Sorry, song removed.
Sunday, October 19, 2008
Bands: Watain, Withered, Book of Black Earth, Sothis, Winterthrall, and Gravehill
Venue: The Knitting Factory, Hollywood, California
Date: October 18, 2008.
I’m resigned to the fact that a Gaahl-fronted Gorgoroth probably will never grace the shores of the United States; however, getting an opportunity to see black metal masters Watain in concert comes close in terms of experience. Naturally, I trekked out to the Knitting Factory for the second time in two weeks for yet another monstrous bill, this time a six-band marathon headlined by Watain.
Four local bands kicked things off with Gravehill, an old school death metal act, going first. Decked out in bullet belts, spikes, masks, and so on, these guys were highly entertaining and came across as a version of old Sodom with a great deal of energy, enthusiasm, and even some humor. Gravehill are definitely a band to check out further. Next up were Winterthrall, an uneven band playing blastbeat driven black metal, but with no theatrics whatsoever. Not bad, but not all that great, either.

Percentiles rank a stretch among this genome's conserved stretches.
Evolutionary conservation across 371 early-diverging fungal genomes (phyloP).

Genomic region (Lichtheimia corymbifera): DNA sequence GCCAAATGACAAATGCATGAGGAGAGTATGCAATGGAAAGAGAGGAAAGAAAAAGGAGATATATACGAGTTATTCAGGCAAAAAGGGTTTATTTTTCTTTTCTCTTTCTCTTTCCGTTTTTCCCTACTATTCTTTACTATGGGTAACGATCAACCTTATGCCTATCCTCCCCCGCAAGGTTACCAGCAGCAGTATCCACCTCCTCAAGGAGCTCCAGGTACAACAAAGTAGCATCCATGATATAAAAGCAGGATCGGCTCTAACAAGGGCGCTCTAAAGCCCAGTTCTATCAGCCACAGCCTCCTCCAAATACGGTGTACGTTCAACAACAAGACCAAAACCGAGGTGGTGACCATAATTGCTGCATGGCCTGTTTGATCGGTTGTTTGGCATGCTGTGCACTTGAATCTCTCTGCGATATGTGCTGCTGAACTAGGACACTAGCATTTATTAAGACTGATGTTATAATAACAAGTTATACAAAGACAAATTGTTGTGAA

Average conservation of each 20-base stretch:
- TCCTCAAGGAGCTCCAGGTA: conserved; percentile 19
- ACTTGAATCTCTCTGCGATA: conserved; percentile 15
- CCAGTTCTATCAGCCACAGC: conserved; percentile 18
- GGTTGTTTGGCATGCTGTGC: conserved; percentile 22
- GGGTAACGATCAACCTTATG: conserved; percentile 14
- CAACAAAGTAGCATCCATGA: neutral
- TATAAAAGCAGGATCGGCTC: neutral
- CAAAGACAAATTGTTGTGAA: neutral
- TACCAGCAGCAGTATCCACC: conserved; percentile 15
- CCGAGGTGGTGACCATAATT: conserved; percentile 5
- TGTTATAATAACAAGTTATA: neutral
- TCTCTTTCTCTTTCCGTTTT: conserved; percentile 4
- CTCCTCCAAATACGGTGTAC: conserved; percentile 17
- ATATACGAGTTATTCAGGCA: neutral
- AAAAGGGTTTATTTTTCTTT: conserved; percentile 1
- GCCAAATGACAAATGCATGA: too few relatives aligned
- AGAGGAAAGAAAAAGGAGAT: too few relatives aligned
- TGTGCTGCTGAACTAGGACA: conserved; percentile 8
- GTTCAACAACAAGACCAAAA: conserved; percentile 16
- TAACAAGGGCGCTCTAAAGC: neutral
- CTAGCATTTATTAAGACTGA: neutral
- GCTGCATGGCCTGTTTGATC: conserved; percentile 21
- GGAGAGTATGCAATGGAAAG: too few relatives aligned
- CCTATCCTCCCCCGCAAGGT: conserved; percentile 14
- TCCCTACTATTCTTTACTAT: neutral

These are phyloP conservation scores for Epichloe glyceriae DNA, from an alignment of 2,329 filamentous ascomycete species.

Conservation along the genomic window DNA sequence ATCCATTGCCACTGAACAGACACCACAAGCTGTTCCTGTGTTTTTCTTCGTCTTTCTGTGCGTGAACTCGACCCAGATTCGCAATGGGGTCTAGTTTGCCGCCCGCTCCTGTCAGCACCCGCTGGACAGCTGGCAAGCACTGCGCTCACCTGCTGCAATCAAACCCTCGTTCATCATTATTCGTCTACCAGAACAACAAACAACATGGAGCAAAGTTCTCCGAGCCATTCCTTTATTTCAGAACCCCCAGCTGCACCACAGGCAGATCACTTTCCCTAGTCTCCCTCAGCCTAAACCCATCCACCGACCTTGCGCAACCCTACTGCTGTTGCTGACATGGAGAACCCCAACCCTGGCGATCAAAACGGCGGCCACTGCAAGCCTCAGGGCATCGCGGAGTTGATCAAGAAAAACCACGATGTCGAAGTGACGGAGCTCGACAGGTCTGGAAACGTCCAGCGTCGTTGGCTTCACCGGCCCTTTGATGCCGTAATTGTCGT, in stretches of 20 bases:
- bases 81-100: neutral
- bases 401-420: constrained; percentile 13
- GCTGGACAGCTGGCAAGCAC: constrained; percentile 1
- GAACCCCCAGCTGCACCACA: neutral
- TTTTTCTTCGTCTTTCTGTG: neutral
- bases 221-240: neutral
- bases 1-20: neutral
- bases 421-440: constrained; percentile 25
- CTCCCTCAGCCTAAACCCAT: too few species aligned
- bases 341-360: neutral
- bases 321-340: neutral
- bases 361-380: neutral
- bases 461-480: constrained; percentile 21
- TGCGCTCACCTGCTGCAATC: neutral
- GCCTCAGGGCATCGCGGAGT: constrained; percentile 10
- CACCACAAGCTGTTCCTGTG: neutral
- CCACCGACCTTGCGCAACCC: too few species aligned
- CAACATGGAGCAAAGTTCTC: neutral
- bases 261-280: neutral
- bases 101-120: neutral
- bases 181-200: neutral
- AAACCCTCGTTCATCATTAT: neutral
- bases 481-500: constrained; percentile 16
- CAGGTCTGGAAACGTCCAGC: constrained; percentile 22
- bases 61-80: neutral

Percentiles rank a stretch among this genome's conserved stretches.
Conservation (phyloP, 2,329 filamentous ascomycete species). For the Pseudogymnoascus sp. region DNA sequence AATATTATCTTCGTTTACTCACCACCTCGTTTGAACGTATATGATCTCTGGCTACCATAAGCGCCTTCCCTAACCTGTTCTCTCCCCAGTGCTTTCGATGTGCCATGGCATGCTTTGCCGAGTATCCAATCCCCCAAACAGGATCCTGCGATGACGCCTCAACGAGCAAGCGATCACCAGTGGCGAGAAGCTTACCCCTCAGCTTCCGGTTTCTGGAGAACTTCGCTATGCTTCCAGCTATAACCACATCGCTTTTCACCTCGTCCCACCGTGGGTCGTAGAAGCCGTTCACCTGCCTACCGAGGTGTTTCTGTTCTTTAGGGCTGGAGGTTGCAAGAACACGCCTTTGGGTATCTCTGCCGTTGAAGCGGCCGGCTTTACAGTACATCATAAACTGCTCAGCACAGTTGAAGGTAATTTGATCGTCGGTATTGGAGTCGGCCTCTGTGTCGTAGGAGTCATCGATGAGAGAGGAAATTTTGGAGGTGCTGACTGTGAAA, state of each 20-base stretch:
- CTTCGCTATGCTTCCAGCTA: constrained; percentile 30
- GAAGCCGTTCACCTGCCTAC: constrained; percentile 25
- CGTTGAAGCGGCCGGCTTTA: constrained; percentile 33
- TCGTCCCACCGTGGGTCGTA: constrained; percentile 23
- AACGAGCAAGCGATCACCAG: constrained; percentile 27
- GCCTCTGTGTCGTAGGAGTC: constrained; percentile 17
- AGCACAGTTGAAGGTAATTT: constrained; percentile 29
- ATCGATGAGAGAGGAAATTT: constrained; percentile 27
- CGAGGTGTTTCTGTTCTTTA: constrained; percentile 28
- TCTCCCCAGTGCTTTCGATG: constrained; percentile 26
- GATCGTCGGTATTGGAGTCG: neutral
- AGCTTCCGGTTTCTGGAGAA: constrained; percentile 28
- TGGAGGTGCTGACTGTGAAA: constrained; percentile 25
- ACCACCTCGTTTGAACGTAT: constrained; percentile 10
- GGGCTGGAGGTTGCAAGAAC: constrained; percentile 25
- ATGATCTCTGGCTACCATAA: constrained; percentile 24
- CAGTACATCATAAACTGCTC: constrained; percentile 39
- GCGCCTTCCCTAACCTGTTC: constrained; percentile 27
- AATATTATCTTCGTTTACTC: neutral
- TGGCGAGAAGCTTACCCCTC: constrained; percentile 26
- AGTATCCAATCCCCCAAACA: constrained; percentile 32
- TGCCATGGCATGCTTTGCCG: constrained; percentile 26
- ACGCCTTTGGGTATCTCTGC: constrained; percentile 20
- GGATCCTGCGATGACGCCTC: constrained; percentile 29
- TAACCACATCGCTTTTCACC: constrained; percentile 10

Next up were local heroes Sothis, a symphonic black metal act perhaps on the verge of hitting it big. Although I was less than enamored with their debut full-length “De Oppresso Liber”, their performance was slick, professional, and impressive. Much better than the last time that I saw them, and I may be becoming convinced.
Book of Black Earth from Seattle were next and I was very much looking forward to checking out this up and coming band, a band with which I am not familiar. Frankly, they kicked some serious ass with awesome drumming from Joe Axler and well written songs. Yes, I’m going to get a hold of their latest full-length, “Horoskopus”.
Withered from Atlanta were up next, another act with which I’m not familiar, but had been hearing great things about. Unfortunately, they did not go over very well in a live setting and the crowd seemed to become bored with them rapidly. That’s too bad, because underneath a wall of noise seemed to be some quirky songwriting with nuance that just didn’t seem to translate, at least this night. I’m reserving judgment on Withered until I’ve had a chance to hear their latest full-length, entitled “Folie Circulaire”.